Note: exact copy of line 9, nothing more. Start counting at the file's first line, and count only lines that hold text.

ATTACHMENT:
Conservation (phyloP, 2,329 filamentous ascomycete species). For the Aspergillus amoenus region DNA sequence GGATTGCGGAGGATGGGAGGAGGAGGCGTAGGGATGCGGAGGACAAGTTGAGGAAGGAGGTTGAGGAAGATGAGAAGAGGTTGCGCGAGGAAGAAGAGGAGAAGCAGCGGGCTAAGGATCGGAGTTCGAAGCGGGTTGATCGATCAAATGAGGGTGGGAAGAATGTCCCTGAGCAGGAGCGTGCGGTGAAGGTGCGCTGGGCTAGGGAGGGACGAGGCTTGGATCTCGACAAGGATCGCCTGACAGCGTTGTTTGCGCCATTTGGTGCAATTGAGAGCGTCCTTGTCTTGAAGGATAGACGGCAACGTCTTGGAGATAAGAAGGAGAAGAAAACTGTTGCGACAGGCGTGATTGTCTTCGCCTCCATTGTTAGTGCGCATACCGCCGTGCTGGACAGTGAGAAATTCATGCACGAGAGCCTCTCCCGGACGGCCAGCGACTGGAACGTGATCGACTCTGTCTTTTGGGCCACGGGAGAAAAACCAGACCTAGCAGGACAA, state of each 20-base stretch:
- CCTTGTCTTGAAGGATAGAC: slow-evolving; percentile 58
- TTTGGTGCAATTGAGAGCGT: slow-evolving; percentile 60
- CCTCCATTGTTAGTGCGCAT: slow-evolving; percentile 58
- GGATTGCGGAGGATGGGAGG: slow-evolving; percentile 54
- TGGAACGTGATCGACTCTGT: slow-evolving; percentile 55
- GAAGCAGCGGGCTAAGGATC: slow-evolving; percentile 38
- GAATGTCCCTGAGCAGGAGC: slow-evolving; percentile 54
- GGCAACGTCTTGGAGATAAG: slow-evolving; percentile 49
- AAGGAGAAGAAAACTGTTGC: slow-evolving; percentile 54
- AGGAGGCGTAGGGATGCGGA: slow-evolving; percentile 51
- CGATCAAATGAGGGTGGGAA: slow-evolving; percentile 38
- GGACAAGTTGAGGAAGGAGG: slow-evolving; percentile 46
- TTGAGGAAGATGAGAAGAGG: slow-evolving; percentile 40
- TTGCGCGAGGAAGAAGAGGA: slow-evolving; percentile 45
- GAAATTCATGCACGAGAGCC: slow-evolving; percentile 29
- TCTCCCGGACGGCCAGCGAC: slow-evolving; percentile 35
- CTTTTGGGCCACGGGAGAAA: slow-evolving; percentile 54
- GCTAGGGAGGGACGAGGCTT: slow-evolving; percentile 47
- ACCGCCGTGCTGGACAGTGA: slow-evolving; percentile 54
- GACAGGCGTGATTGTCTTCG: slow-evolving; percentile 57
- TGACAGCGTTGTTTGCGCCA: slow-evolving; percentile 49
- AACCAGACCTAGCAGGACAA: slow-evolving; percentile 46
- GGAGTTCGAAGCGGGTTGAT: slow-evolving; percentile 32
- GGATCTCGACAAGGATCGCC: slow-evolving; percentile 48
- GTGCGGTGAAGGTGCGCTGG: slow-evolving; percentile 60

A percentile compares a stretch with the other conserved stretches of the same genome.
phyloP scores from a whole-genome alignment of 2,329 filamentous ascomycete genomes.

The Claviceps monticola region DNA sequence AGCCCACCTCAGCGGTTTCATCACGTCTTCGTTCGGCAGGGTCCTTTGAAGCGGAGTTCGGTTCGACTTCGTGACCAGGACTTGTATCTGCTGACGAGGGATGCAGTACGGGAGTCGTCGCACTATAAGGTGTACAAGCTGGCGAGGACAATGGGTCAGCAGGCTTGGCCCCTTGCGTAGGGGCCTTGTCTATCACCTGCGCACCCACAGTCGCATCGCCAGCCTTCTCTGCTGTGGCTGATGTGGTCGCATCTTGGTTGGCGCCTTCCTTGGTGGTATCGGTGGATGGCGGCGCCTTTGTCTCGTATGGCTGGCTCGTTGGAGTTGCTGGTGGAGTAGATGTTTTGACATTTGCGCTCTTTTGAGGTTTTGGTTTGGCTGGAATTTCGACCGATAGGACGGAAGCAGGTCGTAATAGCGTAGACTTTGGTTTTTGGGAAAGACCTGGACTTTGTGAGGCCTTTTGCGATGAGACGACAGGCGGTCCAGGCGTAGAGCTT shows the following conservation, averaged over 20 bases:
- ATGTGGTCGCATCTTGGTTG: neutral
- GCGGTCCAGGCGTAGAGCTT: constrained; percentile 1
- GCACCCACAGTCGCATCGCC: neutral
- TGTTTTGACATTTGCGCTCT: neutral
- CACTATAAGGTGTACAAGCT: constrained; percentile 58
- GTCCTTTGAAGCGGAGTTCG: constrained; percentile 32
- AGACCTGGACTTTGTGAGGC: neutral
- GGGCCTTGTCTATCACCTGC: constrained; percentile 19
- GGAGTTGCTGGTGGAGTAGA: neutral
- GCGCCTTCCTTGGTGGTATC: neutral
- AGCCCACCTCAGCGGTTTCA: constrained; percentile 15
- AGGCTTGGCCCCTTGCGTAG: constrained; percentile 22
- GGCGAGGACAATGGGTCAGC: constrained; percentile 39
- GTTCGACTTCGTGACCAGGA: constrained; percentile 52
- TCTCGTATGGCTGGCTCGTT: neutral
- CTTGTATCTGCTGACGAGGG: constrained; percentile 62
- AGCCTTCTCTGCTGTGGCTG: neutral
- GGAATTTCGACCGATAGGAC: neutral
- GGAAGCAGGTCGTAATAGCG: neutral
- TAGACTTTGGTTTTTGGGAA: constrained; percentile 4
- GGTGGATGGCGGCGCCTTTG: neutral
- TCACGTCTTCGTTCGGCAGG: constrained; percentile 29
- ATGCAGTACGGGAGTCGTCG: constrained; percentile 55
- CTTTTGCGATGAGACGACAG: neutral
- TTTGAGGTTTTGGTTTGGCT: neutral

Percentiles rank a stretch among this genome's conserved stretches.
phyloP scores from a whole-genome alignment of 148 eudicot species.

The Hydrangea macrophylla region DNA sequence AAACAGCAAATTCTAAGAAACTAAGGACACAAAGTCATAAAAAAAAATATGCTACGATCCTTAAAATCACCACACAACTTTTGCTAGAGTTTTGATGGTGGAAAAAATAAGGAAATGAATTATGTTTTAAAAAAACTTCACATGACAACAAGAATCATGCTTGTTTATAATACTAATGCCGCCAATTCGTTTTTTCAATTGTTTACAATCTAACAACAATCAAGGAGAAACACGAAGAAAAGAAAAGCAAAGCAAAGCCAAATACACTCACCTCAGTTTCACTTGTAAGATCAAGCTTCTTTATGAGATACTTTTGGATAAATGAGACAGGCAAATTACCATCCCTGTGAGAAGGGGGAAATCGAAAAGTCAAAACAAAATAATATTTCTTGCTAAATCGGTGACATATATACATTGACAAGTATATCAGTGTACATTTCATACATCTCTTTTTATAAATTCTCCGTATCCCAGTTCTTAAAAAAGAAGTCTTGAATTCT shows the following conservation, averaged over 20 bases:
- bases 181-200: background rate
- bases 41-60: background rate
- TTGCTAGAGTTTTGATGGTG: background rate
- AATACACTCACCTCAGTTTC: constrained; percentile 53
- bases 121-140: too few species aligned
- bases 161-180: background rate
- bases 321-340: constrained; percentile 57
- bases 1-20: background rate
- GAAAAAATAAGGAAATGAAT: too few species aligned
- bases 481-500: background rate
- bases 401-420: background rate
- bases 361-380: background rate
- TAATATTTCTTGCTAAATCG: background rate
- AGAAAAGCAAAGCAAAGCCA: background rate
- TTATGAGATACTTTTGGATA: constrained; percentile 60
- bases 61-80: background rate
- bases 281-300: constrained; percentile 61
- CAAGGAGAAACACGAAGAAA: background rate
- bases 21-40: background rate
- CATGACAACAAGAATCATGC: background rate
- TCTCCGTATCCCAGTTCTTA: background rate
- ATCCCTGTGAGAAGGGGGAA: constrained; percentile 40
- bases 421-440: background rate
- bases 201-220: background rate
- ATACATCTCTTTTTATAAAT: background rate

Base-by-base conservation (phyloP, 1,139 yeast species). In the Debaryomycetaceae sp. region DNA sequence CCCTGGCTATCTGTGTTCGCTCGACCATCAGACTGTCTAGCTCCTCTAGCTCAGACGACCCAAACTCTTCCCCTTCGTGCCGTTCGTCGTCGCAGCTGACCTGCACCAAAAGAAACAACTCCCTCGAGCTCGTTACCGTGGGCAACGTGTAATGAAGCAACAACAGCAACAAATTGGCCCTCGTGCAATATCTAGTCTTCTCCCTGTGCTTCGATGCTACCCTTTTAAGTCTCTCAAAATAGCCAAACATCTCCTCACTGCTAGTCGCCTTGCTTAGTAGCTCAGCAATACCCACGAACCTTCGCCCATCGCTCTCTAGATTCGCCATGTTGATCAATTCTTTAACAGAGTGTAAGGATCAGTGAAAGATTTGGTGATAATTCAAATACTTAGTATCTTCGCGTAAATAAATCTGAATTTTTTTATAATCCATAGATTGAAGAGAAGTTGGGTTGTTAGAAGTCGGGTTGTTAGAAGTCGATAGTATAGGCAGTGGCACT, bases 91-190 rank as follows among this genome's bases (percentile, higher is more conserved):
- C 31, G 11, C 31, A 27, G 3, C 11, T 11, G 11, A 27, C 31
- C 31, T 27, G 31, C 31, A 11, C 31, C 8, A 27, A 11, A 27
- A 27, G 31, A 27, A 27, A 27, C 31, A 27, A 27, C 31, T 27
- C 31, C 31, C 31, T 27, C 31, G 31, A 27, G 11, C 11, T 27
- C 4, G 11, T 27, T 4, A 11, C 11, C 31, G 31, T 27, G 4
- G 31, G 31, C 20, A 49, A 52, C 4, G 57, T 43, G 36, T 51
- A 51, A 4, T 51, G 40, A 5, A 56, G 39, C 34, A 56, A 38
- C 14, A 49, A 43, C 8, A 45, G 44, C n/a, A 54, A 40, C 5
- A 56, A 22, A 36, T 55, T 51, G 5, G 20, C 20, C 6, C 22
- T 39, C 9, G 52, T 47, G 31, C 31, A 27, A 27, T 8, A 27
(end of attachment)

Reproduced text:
- GGCAACGTCTTGGAGATAAG: slow-evolving; percentile 49